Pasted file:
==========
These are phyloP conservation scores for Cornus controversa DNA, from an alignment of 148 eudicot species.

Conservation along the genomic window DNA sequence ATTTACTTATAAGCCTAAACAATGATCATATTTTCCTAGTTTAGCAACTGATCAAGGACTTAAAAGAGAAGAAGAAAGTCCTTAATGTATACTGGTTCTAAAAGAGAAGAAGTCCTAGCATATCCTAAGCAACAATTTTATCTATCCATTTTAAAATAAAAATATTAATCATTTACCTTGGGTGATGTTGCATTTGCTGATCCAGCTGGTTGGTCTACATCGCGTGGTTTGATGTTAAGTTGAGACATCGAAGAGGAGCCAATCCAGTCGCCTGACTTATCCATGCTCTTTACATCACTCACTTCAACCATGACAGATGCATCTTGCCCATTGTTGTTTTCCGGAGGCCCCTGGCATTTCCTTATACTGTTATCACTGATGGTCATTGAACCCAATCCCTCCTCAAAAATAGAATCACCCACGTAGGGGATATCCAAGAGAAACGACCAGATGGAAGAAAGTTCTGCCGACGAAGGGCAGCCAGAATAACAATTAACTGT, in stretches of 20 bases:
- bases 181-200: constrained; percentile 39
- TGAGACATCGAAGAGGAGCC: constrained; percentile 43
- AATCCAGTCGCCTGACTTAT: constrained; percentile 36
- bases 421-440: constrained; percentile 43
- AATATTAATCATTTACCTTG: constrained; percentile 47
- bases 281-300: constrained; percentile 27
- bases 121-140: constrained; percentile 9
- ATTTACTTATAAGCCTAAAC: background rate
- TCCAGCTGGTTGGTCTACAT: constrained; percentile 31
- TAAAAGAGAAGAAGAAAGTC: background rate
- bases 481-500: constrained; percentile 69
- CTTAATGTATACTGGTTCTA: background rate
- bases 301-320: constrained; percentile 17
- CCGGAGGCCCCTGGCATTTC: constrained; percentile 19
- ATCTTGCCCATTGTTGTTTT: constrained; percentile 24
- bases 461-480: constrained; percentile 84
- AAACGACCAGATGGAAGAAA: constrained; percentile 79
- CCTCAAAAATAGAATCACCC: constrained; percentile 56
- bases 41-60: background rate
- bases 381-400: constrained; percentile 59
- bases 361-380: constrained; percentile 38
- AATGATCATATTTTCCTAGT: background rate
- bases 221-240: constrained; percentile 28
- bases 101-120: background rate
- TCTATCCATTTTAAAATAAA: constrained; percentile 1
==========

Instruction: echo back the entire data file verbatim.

These are phyloP conservation scores for Cornus controversa DNA, from an alignment of 148 eudicot species.

Conservation along the genomic window DNA sequence ATTTACTTATAAGCCTAAACAATGATCATATTTTCCTAGTTTAGCAACTGATCAAGGACTTAAAAGAGAAGAAGAAAGTCCTTAATGTATACTGGTTCTAAAAGAGAAGAAGTCCTAGCATATCCTAAGCAACAATTTTATCTATCCATTTTAAAATAAAAATATTAATCATTTACCTTGGGTGATGTTGCATTTGCTGATCCAGCTGGTTGGTCTACATCGCGTGGTTTGATGTTAAGTTGAGACATCGAAGAGGAGCCAATCCAGTCGCCTGACTTATCCATGCTCTTTACATCACTCACTTCAACCATGACAGATGCATCTTGCCCATTGTTGTTTTCCGGAGGCCCCTGGCATTTCCTTATACTGTTATCACTGATGGTCATTGAACCCAATCCCTCCTCAAAAATAGAATCACCCACGTAGGGGATATCCAAGAGAAACGACCAGATGGAAGAAAGTTCTGCCGACGAAGGGCAGCCAGAATAACAATTAACTGT, in stretches of 20 bases:
- bases 181-200: constrained; percentile 39
- TGAGACATCGAAGAGGAGCC: constrained; percentile 43
- AATCCAGTCGCCTGACTTAT: constrained; percentile 36
- bases 421-440: constrained; percentile 43
- AATATTAATCATTTACCTTG: constrained; percentile 47
- bases 281-300: constrained; percentile 27
- bases 121-140: constrained; percentile 9
- ATTTACTTATAAGCCTAAAC: background rate
- TCCAGCTGGTTGGTCTACAT: constrained; percentile 31
- TAAAAGAGAAGAAGAAAGTC: background rate
- bases 481-500: constrained; percentile 69
- CTTAATGTATACTGGTTCTA: background rate
- bases 301-320: constrained; percentile 17
- CCGGAGGCCCCTGGCATTTC: constrained; percentile 19
- ATCTTGCCCATTGTTGTTTT: constrained; percentile 24
- bases 461-480: constrained; percentile 84
- AAACGACCAGATGGAAGAAA: constrained; percentile 79
- CCTCAAAAATAGAATCACCC: constrained; percentile 56
- bases 41-60: background rate
- bases 381-400: constrained; percentile 59
- bases 361-380: constrained; percentile 38
- AATGATCATATTTTCCTAGT: background rate
- bases 221-240: constrained; percentile 28
- bases 101-120: background rate
- TCTATCCATTTTAAAATAAA: constrained; percentile 1